The Basilica of Santa Maria a Pugliano is the main church in Ercolano and the oldest church in the area around Mount Vesuvius.
The church contains two pagan marble sarcophagi from the 2nd and 4th centuries AD, later adapted into Christian altars, probably in the 11th century. There are records of an oratory dedicated to the Virgin Mary in the 11th century on a hill called Pugliano. During the following centuries the church's popularity increased more and more and pilgrims flooded here from everywhere.
In the early years after the Council of Trent the church obtained formal acknowledgement of its eminence: in 1574 was first mentioned as basilica. In that century main works were made to enlarge and embellish the church. During the eruption of 1631 the churc was miraculously spared by the lava. Some years later a new street (via Pugliano) was built on the solidified lava to easily reach the church from the town centre.
The church is worth a visit for its remarkable history and art treasures: the massive 36-meter high belfry from the end of the 16th century is one of the oldest of the area. Inside the church, there are sarcophagi from the 2nd and 4th centuries AD, that prove the existence of inhabitants in the area of Herculaneum in the aftermath of the eruption in AD 79; the exquisite wooden statues of Madonna di Pugliano and Black Crucifix, both of the 14th century; the font of 1425, one of the oldest outside the cathedral of Naples; the high altar, of the 16th century; the wooden bust of St. Januarius of the 17th century, the magnificent wooden pulpit of 1685, coeval to the wooden choir and behind the altar. Most of the paintings were made by local artists in the 16th and 17th centuries.
The Madonna di Pugliano is worshipped since ever, but before the statue of the 14th century the painted Byzantine-like Madonna di Ampellone was venerated. The main patronal festival is on 15 August, Assumption Day. A special worship is dedicated to St. Januarius, that is co-patron of Ercolano; the statue of the saint has always been carried in procession during the eruptions of Mt. Vesuvius toward the lava front. A bust of St. Januarius facing Mt. Vesuvius was frequently erected in villas and buildings to protect them by the fury of Mt. Vesuvius.References:
The Mosque–Cathedral of Córdoba, also known as the Great Mosque of Córdoba and the Mezquita is regarded as one of the most accomplished monuments of Moorish architecture.
According to a traditional account, a small Visigoth church, the Catholic Basilica of Saint Vincent of Lérins, originally stood on the site. In 784 Abd al-Rahman I ordered construction of the Great Mosque, which was considerably expanded by later Muslim rulers. The mosque underwent numerous subsequent changes: Abd al-Rahman II ordered a new minaret, while in 961 Al-Hakam II enlarged the building and enriched the Mihrab. The last of such reforms was carried out by Almanzor in 987. It was connected to the Caliph"s palace by a raised walkway, mosques within the palaces being the tradition for previous Islamic rulers – as well as Christian Kings who built their palaces adjacent to churches. The Mezquita reached its current dimensions in 987 with the completion of the outer naves and courtyard.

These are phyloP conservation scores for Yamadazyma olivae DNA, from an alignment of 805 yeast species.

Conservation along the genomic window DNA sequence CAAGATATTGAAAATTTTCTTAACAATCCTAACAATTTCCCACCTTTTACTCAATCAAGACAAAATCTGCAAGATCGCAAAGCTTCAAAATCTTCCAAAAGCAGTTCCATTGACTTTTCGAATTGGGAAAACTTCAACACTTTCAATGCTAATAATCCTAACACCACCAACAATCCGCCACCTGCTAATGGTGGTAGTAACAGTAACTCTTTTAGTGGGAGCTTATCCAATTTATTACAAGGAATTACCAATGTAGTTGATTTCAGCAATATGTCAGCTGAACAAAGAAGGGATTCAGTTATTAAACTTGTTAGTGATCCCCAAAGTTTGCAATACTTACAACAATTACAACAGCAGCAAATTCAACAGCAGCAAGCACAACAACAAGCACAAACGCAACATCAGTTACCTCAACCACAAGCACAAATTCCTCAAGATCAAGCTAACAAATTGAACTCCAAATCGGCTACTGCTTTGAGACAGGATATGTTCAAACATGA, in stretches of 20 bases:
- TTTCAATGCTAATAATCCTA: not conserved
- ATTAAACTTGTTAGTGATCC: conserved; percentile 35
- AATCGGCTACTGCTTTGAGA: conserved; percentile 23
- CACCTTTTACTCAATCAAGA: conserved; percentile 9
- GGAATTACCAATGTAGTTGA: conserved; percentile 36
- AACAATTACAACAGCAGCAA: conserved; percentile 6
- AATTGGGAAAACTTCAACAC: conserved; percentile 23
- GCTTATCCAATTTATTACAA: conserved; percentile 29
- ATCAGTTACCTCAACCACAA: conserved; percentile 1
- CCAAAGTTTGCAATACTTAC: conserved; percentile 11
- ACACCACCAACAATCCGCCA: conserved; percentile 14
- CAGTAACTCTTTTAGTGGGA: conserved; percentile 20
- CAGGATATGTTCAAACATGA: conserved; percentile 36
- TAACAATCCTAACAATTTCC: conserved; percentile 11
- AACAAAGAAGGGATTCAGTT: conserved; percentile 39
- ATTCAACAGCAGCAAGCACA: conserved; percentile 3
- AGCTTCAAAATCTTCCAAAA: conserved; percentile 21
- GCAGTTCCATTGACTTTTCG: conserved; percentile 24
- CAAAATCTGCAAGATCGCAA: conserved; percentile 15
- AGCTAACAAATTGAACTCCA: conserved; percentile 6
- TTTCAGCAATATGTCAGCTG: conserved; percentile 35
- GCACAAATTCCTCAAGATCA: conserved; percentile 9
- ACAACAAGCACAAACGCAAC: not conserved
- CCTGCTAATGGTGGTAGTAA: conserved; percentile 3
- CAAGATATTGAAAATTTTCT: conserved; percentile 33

In 1236, Córdoba was conquered by King Ferdinand III of Castile, and the centre of the mosque was converted into a Catholic cathedral. Alfonso X oversaw the construction of the Villaviciosa Chapel and the Royal Chapel within the mosque. The kings who followed added further Christian features, such as King Henry II rebuilding the chapel in the 14th century. The minaret of the mosque was also converted to the bell tower of the cathedral. It was adorned with Santiago de Compostela"s captured cathedral bells. Following a windstorm in 1589, the former minaret was further reinforced by encasing it within a new structure.
The most significant alteration was the building of a Renaissance cathedral nave in the middle of the expansive structure. The insertion was constructed by permission of Charles V, king of Castile and Aragon. Artisans and architects continued to add to the existing structure until the late 18th century.
The building"s floor plan is seen to be parallel to some of the earliest mosques built from the very beginning of Islam. It had a rectangular prayer hall with aisles arranged perpendicular to the qibla, the direction towards which Muslims pray. The prayer hall was large and flat, with timber ceilings held up by arches of horseshoe-like appearance.
In planning the mosque, the architects incorporated a number of Roman columns with choice capitals. Some of the columns were already in the Gothic structure; others were sent from various regions of Iberia as presents from the governors of provinces. Ivory, jasper, porphyry, gold, silver, copper, and brass were used in the decorations. Marvellous mosaics and azulejos were designed. Later, the immense temple embodied all the styles of Morisco architecture into one composition.
The building is most notable for its arcaded hypostyle hall, with 856 columns of jasper, onyx, marble, granite and porphyry. These were made from pieces of the Roman temple that had occupied the site previously, as well as other Roman buildings, such as the Mérida amphitheatre. The double arches were an innovation, permitting higher ceilings than would otherwise be possible with relatively low columns. The double arches consist of a lower horseshoe arch and an upper semi-circular arch.